Focusing on (typically fixed-dimension) tensors does arguably make it more awkward to attempt esoteric techniques like dynamically changing the architecture of your neural net by adding neurons, for example. (This comment was inspired by Let your Networks Grow, Neural Nets Back to the Future at ICML 2016.)
The linear algebra you actually have to think about is not too tricky, but for our purposes I'm not going to use anything more than individual numbers, so there's no chance of being distracted by linear algebra.
The relevant point is that while some other software focuses on neurons and mostly ignores weights, in the case of TensorFlow we focus on weights and mostly ignore neurons as a top-level abstraction. In any event, it's all just numbers.
Second thing about TensorFlow: flows.
TensorFlow loves graphs.
It's important to distinguish between graphs and pictures. Here we mean graphs as in the abstract data type. Data flow graphs.
This is a picture of a data flow graph. You might prefer to think of it as \(y=mx+b\). This is what TensorFlow's graphs are like.
The advantage of graphs is that the software can manipulate them and "reason about" how to answer questions you're asking before it commits to particular execution paths.
Lots of software is moving toward working via graphs in this way. Often they're directed acyclic graphs but I don't care too much about whether that's always strictly the case. 🥚
For example, Theano works similarly enough to TensorFlow that Keras can use either as its backend. Torch is also similar.
Outside of software mostly for deep learning, Spark works with a kind of computation graph to manage distributed processing. Tools like Luigi and Drake manage graph pipelines of data. And many recommend that all data work be thought of as graph-like pipelines.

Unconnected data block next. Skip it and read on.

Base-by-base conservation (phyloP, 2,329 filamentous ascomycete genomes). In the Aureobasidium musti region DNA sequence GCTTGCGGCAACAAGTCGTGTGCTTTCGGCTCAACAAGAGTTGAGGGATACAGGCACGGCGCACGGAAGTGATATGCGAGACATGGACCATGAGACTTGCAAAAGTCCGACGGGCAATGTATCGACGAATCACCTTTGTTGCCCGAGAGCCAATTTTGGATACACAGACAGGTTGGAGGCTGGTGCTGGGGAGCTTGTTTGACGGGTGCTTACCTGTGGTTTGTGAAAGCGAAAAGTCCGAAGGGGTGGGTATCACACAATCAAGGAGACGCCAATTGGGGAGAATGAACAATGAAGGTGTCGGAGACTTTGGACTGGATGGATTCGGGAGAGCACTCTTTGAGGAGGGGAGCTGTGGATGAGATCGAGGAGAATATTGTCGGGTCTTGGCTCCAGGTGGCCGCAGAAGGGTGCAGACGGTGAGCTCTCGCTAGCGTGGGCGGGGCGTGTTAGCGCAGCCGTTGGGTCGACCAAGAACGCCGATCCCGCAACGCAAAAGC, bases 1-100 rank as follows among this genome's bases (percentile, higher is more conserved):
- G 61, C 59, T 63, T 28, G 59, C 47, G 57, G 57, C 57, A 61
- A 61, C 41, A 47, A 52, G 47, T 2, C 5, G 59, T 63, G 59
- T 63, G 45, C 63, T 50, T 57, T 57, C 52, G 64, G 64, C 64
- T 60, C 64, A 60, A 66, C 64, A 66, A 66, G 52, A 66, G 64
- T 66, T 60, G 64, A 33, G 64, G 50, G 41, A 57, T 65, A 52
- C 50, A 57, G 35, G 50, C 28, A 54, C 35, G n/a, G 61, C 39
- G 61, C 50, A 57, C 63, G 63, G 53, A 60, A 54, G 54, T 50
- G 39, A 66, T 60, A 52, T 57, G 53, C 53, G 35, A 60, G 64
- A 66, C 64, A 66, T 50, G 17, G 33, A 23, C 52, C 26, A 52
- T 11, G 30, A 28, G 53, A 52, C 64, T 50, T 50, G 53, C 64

The graph concept is interesting and worth exploring in order to understand TensorFlow, so I'll spend some time with it today.
Image made with draw.io.
Third thing about TensorFlow: pictures.
If you use Python's scikit-learn, you likely also use a separate visualization tool, likely including matplotlib. If you've tried to visualize decision tree rules, you may have had a frustrating time. You may or may not use any explicit logging system at all.
The TensorBoard tooling that comes with TensorFlow is a great logging and visualizing system that gives you access to a lot of internals that could otherwise be a lot of work to expose.
I think TensorBoard by itself is a compelling reason to use TensorFlow over other similar software.
TensorBoard is super great and I will be showing several sides of it today.
Image from TensorBoard: Graph Visualization.
Fourth thing about TensorFlow: servers.
TensorFlow loves moving directly into production.
In addition to everything else, TensorFlow has a highly-engineered serving architecture. So if you develop a TensorFlow model on your laptop, you can (relatively) easily build a deployment system to serve that model in a serious way. It seems pretty neat, but I haven't used it and I'm not going to talk more about it.
Image from the TensorFlow Serving Architecture Overview.
From here to the end is just demo! The starting point is demo_start.ipynb and the ending point (with output) is demo_end.ipynb.
This is just me again.